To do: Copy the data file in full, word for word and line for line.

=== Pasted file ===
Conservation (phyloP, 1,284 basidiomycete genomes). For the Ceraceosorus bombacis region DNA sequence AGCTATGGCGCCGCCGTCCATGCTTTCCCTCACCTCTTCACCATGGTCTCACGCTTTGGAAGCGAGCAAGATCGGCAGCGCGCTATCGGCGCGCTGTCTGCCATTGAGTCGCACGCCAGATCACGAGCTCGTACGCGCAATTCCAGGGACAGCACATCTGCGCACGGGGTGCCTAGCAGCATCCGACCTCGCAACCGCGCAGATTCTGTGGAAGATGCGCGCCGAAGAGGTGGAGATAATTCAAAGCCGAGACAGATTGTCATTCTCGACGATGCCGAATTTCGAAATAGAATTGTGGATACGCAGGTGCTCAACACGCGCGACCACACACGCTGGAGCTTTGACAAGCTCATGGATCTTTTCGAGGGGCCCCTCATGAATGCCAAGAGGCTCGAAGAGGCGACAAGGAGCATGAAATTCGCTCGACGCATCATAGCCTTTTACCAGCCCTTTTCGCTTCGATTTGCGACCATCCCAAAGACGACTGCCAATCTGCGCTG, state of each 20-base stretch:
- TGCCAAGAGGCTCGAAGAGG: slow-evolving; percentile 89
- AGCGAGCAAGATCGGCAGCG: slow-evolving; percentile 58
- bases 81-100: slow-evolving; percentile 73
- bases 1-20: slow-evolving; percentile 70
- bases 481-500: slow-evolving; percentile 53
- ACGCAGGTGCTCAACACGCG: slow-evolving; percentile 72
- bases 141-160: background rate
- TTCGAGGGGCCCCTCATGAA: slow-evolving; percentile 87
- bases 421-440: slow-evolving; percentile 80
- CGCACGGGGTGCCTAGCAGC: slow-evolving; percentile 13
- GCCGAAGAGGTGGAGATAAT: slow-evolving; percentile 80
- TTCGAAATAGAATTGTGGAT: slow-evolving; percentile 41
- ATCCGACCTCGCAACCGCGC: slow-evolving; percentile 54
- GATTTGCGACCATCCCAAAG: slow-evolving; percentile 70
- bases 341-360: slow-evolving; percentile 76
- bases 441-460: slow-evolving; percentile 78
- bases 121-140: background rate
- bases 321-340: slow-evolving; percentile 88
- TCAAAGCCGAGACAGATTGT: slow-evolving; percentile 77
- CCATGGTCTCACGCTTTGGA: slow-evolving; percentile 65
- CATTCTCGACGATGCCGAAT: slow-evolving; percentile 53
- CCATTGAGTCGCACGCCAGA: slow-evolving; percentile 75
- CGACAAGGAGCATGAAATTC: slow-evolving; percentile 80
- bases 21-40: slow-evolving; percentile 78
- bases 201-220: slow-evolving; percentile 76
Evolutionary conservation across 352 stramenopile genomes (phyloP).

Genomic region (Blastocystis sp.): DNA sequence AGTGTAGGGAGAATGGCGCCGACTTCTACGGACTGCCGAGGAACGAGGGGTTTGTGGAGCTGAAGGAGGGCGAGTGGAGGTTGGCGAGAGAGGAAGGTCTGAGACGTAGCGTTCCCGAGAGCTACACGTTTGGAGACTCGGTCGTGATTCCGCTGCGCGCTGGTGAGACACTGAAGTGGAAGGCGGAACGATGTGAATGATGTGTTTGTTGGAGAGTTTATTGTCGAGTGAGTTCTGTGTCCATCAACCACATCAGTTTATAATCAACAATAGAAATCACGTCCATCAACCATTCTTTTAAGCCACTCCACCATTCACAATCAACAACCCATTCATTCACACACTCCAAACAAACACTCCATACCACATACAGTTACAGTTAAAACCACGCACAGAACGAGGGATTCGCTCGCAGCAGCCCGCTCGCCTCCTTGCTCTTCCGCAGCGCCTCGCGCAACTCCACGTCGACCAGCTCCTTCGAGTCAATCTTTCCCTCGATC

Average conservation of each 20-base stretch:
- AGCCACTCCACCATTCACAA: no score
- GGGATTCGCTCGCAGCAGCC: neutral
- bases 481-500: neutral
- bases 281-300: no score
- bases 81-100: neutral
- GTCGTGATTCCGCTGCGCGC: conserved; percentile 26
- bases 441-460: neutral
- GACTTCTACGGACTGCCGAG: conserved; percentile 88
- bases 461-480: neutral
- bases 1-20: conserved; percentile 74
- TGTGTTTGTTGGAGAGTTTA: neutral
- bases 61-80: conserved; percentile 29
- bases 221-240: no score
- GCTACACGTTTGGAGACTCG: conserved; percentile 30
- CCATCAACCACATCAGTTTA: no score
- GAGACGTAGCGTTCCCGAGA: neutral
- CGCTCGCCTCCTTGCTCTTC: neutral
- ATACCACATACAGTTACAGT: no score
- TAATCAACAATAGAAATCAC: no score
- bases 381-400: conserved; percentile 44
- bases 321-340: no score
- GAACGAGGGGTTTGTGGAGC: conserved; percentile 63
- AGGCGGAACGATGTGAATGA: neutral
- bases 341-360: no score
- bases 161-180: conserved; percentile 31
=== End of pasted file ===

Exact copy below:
Conservation (phyloP, 1,284 basidiomycete genomes). For the Ceraceosorus bombacis region DNA sequence AGCTATGGCGCCGCCGTCCATGCTTTCCCTCACCTCTTCACCATGGTCTCACGCTTTGGAAGCGAGCAAGATCGGCAGCGCGCTATCGGCGCGCTGTCTGCCATTGAGTCGCACGCCAGATCACGAGCTCGTACGCGCAATTCCAGGGACAGCACATCTGCGCACGGGGTGCCTAGCAGCATCCGACCTCGCAACCGCGCAGATTCTGTGGAAGATGCGCGCCGAAGAGGTGGAGATAATTCAAAGCCGAGACAGATTGTCATTCTCGACGATGCCGAATTTCGAAATAGAATTGTGGATACGCAGGTGCTCAACACGCGCGACCACACACGCTGGAGCTTTGACAAGCTCATGGATCTTTTCGAGGGGCCCCTCATGAATGCCAAGAGGCTCGAAGAGGCGACAAGGAGCATGAAATTCGCTCGACGCATCATAGCCTTTTACCAGCCCTTTTCGCTTCGATTTGCGACCATCCCAAAGACGACTGCCAATCTGCGCTG, state of each 20-base stretch:
- TGCCAAGAGGCTCGAAGAGG: slow-evolving; percentile 89
- AGCGAGCAAGATCGGCAGCG: slow-evolving; percentile 58
- bases 81-100: slow-evolving; percentile 73
- bases 1-20: slow-evolving; percentile 70
- bases 481-500: slow-evolving; percentile 53
- ACGCAGGTGCTCAACACGCG: slow-evolving; percentile 72
- bases 141-160: background rate
- TTCGAGGGGCCCCTCATGAA: slow-evolving; percentile 87
- bases 421-440: slow-evolving; percentile 80
- CGCACGGGGTGCCTAGCAGC: slow-evolving; percentile 13
- GCCGAAGAGGTGGAGATAAT: slow-evolving; percentile 80
- TTCGAAATAGAATTGTGGAT: slow-evolving; percentile 41
- ATCCGACCTCGCAACCGCGC: slow-evolving; percentile 54
- GATTTGCGACCATCCCAAAG: slow-evolving; percentile 70
- bases 341-360: slow-evolving; percentile 76
- bases 441-460: slow-evolving; percentile 78
- bases 121-140: background rate
- bases 321-340: slow-evolving; percentile 88
- TCAAAGCCGAGACAGATTGT: slow-evolving; percentile 77
- CCATGGTCTCACGCTTTGGA: slow-evolving; percentile 65
- CATTCTCGACGATGCCGAAT: slow-evolving; percentile 53
- CCATTGAGTCGCACGCCAGA: slow-evolving; percentile 75
- CGACAAGGAGCATGAAATTC: slow-evolving; percentile 80
- bases 21-40: slow-evolving; percentile 78
- bases 201-220: slow-evolving; percentile 76
Evolutionary conservation across 352 stramenopile genomes (phyloP).

Genomic region (Blastocystis sp.): DNA sequence AGTGTAGGGAGAATGGCGCCGACTTCTACGGACTGCCGAGGAACGAGGGGTTTGTGGAGCTGAAGGAGGGCGAGTGGAGGTTGGCGAGAGAGGAAGGTCTGAGACGTAGCGTTCCCGAGAGCTACACGTTTGGAGACTCGGTCGTGATTCCGCTGCGCGCTGGTGAGACACTGAAGTGGAAGGCGGAACGATGTGAATGATGTGTTTGTTGGAGAGTTTATTGTCGAGTGAGTTCTGTGTCCATCAACCACATCAGTTTATAATCAACAATAGAAATCACGTCCATCAACCATTCTTTTAAGCCACTCCACCATTCACAATCAACAACCCATTCATTCACACACTCCAAACAAACACTCCATACCACATACAGTTACAGTTAAAACCACGCACAGAACGAGGGATTCGCTCGCAGCAGCCCGCTCGCCTCCTTGCTCTTCCGCAGCGCCTCGCGCAACTCCACGTCGACCAGCTCCTTCGAGTCAATCTTTCCCTCGATC

Average conservation of each 20-base stretch:
- AGCCACTCCACCATTCACAA: no score
- GGGATTCGCTCGCAGCAGCC: neutral
- bases 481-500: neutral
- bases 281-300: no score
- bases 81-100: neutral
- GTCGTGATTCCGCTGCGCGC: conserved; percentile 26
- bases 441-460: neutral
- GACTTCTACGGACTGCCGAG: conserved; percentile 88
- bases 461-480: neutral
- bases 1-20: conserved; percentile 74
- TGTGTTTGTTGGAGAGTTTA: neutral
- bases 61-80: conserved; percentile 29
- bases 221-240: no score
- GCTACACGTTTGGAGACTCG: conserved; percentile 30
- CCATCAACCACATCAGTTTA: no score
- GAGACGTAGCGTTCCCGAGA: neutral
- CGCTCGCCTCCTTGCTCTTC: neutral
- ATACCACATACAGTTACAGT: no score
- TAATCAACAATAGAAATCAC: no score
- bases 381-400: conserved; percentile 44
- bases 321-340: no score
- GAACGAGGGGTTTGTGGAGC: conserved; percentile 63
- AGGCGGAACGATGTGAATGA: neutral
- bases 341-360: no score
- bases 161-180: conserved; percentile 31